Training With Industry and the Civilian Institutions Experience: An Interview with Cmdr. Derek Hotchkiss, SC, USN

Sept. 6, 2016 | By kgabel
VIRIN: 160906-N-ZZ219-4900
Tell us a little bit about yourself (education, career, assignment history, etc.)?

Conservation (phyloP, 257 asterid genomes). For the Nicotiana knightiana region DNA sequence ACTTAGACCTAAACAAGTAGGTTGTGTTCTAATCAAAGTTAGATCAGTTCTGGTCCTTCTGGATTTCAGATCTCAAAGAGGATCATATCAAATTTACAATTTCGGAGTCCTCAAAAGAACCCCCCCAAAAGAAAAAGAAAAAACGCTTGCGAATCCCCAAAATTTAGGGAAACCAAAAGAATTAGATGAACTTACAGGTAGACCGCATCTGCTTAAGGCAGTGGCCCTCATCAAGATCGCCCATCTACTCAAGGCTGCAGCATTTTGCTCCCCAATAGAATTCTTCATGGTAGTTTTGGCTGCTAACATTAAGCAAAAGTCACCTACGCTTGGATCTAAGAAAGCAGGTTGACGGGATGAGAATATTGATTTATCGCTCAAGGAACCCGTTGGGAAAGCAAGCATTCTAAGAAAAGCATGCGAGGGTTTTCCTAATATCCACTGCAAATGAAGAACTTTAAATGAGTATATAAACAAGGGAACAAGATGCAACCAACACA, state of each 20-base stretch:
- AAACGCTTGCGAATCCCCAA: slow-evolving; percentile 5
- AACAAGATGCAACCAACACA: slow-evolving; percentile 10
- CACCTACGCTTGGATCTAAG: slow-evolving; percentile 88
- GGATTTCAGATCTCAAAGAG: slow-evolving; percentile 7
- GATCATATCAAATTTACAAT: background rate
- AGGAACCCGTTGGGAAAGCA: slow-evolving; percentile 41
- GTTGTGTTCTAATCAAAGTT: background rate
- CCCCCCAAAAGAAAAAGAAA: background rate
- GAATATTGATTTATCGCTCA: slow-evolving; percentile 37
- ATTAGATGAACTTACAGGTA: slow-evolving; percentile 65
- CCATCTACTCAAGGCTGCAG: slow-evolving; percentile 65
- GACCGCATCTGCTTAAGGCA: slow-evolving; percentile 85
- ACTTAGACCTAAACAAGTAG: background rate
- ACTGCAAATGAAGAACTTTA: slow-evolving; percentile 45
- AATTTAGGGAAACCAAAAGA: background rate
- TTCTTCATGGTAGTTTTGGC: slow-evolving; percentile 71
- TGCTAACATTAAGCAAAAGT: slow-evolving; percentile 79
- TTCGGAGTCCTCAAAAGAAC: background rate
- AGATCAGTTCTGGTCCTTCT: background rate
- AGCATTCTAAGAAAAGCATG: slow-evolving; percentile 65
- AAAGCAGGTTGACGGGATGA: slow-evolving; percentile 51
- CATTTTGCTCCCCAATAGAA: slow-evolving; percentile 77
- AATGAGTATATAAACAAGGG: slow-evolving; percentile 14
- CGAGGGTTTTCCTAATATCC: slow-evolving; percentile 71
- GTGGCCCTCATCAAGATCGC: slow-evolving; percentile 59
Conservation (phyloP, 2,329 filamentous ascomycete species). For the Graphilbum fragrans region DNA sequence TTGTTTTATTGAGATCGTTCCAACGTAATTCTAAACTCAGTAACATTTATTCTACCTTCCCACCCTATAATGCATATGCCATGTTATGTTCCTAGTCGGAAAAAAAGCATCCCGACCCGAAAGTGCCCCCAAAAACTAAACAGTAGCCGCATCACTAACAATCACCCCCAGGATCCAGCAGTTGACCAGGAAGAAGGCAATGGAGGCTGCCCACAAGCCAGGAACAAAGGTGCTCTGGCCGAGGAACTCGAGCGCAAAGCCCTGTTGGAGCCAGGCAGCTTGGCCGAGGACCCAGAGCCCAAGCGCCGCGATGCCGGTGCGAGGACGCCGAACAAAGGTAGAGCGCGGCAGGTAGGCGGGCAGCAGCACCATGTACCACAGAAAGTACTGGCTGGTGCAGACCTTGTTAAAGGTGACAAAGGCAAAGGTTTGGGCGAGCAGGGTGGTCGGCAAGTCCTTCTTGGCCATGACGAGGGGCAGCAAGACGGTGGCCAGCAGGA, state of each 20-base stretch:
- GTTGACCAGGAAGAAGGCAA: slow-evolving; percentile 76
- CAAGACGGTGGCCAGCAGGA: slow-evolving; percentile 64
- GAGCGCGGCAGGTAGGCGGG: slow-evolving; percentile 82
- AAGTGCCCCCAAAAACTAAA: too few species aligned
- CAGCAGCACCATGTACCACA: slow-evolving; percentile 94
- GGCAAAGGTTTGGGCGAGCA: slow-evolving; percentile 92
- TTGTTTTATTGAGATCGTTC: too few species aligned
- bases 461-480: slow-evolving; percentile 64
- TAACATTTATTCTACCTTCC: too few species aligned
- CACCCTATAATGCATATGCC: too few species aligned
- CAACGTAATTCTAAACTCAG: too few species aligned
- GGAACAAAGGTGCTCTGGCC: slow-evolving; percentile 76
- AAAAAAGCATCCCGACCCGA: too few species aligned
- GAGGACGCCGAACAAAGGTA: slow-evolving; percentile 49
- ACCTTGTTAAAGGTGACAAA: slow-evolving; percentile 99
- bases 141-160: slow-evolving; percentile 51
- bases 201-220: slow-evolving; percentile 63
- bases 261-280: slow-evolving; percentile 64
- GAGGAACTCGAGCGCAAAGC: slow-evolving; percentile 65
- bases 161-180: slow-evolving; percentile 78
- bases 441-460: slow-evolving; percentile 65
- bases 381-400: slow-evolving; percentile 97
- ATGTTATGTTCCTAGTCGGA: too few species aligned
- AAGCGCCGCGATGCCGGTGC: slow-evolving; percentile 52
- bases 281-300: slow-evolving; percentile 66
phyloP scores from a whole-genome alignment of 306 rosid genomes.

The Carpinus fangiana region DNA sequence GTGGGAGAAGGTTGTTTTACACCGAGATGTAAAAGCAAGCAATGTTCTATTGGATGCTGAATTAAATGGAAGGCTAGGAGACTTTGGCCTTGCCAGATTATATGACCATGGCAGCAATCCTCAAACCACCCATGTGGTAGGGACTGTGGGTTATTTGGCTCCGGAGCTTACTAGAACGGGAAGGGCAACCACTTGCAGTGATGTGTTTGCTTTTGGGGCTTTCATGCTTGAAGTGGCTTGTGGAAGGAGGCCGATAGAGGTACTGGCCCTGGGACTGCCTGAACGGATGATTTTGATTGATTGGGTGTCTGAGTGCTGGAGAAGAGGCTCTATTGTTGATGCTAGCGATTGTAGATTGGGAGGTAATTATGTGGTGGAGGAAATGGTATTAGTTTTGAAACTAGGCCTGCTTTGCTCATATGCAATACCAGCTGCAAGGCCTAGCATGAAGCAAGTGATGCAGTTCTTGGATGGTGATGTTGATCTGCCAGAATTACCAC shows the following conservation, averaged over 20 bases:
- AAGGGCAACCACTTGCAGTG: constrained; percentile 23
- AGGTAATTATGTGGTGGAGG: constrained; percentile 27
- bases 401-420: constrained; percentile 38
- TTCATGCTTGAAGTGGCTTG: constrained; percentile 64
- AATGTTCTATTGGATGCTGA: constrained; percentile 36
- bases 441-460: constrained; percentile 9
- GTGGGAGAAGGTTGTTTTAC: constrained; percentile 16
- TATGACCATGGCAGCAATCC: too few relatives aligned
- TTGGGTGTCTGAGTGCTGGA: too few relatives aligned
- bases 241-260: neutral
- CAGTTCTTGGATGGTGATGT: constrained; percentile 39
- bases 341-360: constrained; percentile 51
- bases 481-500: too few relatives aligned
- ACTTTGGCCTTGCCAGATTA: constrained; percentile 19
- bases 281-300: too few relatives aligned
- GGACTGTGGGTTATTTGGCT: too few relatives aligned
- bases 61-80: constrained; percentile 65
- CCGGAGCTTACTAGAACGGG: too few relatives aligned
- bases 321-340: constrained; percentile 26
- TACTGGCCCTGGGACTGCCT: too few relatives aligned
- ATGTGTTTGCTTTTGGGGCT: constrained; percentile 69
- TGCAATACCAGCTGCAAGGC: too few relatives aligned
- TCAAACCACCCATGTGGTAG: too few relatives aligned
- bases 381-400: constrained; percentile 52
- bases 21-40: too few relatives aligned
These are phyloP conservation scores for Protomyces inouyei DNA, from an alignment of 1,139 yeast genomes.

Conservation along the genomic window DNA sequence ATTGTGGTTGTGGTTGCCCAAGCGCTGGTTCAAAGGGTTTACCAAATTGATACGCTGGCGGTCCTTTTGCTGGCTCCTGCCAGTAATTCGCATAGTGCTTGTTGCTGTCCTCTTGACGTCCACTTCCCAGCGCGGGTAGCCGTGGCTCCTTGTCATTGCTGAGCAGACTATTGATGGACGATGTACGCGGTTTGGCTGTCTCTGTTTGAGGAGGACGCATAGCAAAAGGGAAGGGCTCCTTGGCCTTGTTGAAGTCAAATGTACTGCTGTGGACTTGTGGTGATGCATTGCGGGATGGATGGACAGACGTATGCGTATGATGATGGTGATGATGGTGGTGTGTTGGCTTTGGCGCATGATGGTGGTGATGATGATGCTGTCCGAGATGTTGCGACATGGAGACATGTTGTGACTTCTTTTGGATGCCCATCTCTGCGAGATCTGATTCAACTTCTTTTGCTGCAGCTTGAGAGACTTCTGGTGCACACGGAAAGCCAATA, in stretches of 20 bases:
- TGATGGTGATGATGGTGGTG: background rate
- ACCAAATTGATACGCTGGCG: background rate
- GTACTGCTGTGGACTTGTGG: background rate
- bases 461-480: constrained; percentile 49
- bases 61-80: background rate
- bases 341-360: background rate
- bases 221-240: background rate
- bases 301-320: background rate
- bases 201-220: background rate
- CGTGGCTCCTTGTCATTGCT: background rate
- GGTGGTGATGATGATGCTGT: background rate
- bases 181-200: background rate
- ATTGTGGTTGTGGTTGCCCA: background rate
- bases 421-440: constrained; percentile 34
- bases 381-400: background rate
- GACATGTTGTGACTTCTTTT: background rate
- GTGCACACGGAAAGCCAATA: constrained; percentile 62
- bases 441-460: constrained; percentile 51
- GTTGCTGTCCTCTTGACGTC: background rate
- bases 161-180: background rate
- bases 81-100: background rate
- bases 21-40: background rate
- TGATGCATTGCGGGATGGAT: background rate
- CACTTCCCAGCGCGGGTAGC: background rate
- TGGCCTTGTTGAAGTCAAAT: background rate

Cmdr. Hotchkiss: I graduated from the United States Naval Academy in 1999 with every intent of doing my five years and getting out. I was fortunate to have wonderful mentors, and it wasn’t long before my career intentions changed. I’ve been fortunate to serve with the Blue Angels, on board the USS Samuel B. Roberts (FFG 58) as a department head, and recently on board the USS John C. Stennis (CVN 74) as a principal assistant. I’ve served in a variety of shore positions to include Naval Air Station Whidbey Island, Washington; Naval Security Group Activity, Fort Meade, Maryland and at Naval Supply Systems Command (NAVSUP) Weapon Systems Support (WSS) in Philadelphia, Pennsylvania. My postgraduate degree is from Duke, the Fuqua School of Business, as part of the 810 program. Prior to my current assignment, I was at the Starbucks Coffee Company in Seattle, Washington as a Training With Industry (TWI) fellow. I currently work as a branch chief on the Joint Staff, J4 for Capt. Duke Heinz and Director for Logistics, Joint Staff J4, Vice Adm. Brown. SC CC: This month’s news articles center around training and education. Can you tell us your impression on the current post graduate opportunities available to Supply Corps officers and your personal experiences within the Supply Corps training pipeline? Cmdr. Hotchkiss: I believe the Supply Corps offers unparalleled access and opportunity to some of our country’s best learning institutions. The Naval Postgraduate School is a world class institution that is recognized across the globe and our civilian institutions (CIVINS) programs, both 810 and 811, provide access to earn a degree from a top Master of Business administration program. Our Supply Corps community is unique in the value it puts on higher education and I believe it is a driving factor behind why we pioneer new thoughts and ideas across the Navy and Department of Defense. SC CC: Would you say that the training you received at Duke University’s Fuqua School of Business amply prepared you for your follow-on tours? Cmdr. Hotchkiss: My experience at Duke, while certainly unique, gave me the tools to look at our business through a different lens, but perhaps equally as important, it afforded me an opportunity to work with people from different cultures and backgrounds. The hard skills I learned were beneficial; however, the experience I gained from working with my civilian counterparts was invaluable. In my follow-on job at NAVSUP WSS Philadelphia, I found this to be critical to my success as I was able to earn credibility with my government service civilian counterparts. The Supply Corps’ recipe for success is spot on…Post-graduate opportunities are presented at strategic points in a career and follow-on jobs leverage the knowledge and skills gained to succeed at the next level. SC CC: Your TWI experience with Starbucks sounds like an exceptional training opportunity. Working within the company, did you see parallels in how Starbucks runs their business compared with how business is managed in the Navy and specifically across the Supply Corps? Cmdr. Hotchkiss: Starbucks is not a coffee company, it’s a people company. Studies have shown that the reason people have a loyalty to Starbucks isn’t because of a vanilla latte, but rather because of the relationship customers have with their barista. Starbucks ethos is “Performance Driven through the Lens of Humanity.” One could argue that the foundational success of our Supply Corps is due to the relationships we have fostered within our own community, our Navy and with the Joint warfighter. Similar to Starbucks, the Supply Corps is a people business and our success and brand is built on relationships and ability to develop, mentor and retain our human capital. SC CC: What was the most challenging aspect of working with Starbucks? Cmdr. Hotchkiss: The most challenging aspect of working for Starbucks was that I had to check my uniform at the door - I didn’t wear a silver leaf on my collar to signify my level of responsibility. I was a newbie, unable to leverage relationships or past business experiences. While Starbucks employees were genuinely interested in my choice to serve as a professional Navy officer, I wasn’t just a symbol of the company’s commitment to the armed forces, I was part of the bottom line. I had to start from square one, earn credibility and a professional reputation in a short time within a completely different business. Starbucks leadership made no assumptions as to my ability to perform. Over the course of my yearlong fellowship, I earned the confidence of senior leaders and eventually became a contributor. SC CC: The ExxonMobil TWI fellowship seems to have a natural connection with naval operations given the amount of fuel expended at our fleet and shore installations. What would you say is the most advantageous aspect of teaming up with Starbucks? Cmdr. Hotchkiss: Starbucks is a world class supply chain company that happens to serve over 14,000 retail sites across the U.S. and nearly 30,000 world-wide. Every store is a “snowflake,” unique in location, footprint and customer; the end product has to be auditable, uncompromised and predictably on-time. Nimbleness and adaptability is the key to success…There is no one-size fits all model. This is VERY similar to our own business and the challenges are largely the same. The lessons I learned from understanding Starbucks supply chain armed me with a unique insight into how an innovative company meets and adapts to the demands of a demanding audience. Our adversary is smarter, plugged in and more interconnected than ever before. It’s imperative that our Supply Corps is on the pointy end of innovation in order to meet the future demands the warfighter. Opportunities to partner with a company like Starbucks gives great access and insight into best practices that can easily be translated to our own business; however, there is also an intangible piece. The unique experience and exposure in an ultra-innovative environment opens a critical thinking aperture not otherwise afforded in conventional Navy jobs. As a result of my own experience, I view problems and strategic formulation differently. SC CC: Your current position at the Joint Staff J4 in Washington, D.C. is a long way from Starbucks or Duke University. What would you say are the most valuable takeaways from these training programs that you currently utilize? Cmdr. Hotchkiss: There are three takeaways that have helped me mature as an officer as a result of my experiences at Duke and Starbucks. (1) My appreciation and need for diversity in an institution, (2) The lens through which I view success and failure has grown more clear…Failure is necessary in order to innovate and adapt, and (3) Mentorship is not just a Navy thing, it’s a life thing. I put more emphasis and dedicate more time today than ever before on mentorship due to my own experiences at Duke and Starbucks. SC CC: For future officers thinking about trying to apply to the CIVINS program and for officers interested in TWI, do you think selection for one, or a combination of the two programs puts officers at a disadvantage due to the extended period outside Navy lifelines? Cmdr. Hotchkiss: The key to succeeding while serving in any position outside Navy lifelines is to remain relevant and plugged in. Maintain and nurture those Navy relationships while away. While at Starbucks, I was active in the Supply Corps Association and hosted numerous Supply Corps and Navy events at the Starbucks Support Center in Seattle. I viewed myself as an ambassador for the Supply Corps, for Duke and for Starbucks. In doing so, I found that the transition back to mainstream Navy was seamless. SC CC: Based off of your experiences what do you think the Supply Corps can get better at as a whole? Cmdr. Hotchkiss: Frankly, I think the Supply Corps has largely got it right. The things we don’t have right are widely known and leadership has communicated a vision to improve. We are a transparent organization, which has a lot to do with why the community is trusted both internally within our own ranks, and externally with our line counterparts. The Supply Corps leads the Navy in diversity initiatives, cutting edge of innovation, and mentoring. I also feel we detail and network better than any other community in the Navy while offering pioneering programs like TWI, that have been adopted by other communities. Most importantly, we show empathy…It’s a force multiplier and the backbone of our culture. SC CC: What’s the best piece of advice you ever received? Cmdr. Hotchkiss: My boss at Starbucks once told me, “culture trumps strategy, every time”. Understanding this helped me internalize the improbable and unexplainable (ex. 1980 U.S. Olympic Hockey Team win over Russia) and helped me shape my own approach to leadership. *Special thanks to Cmdr. Hotchkiss for sharing his time, perspective, and experience.* July/August 2016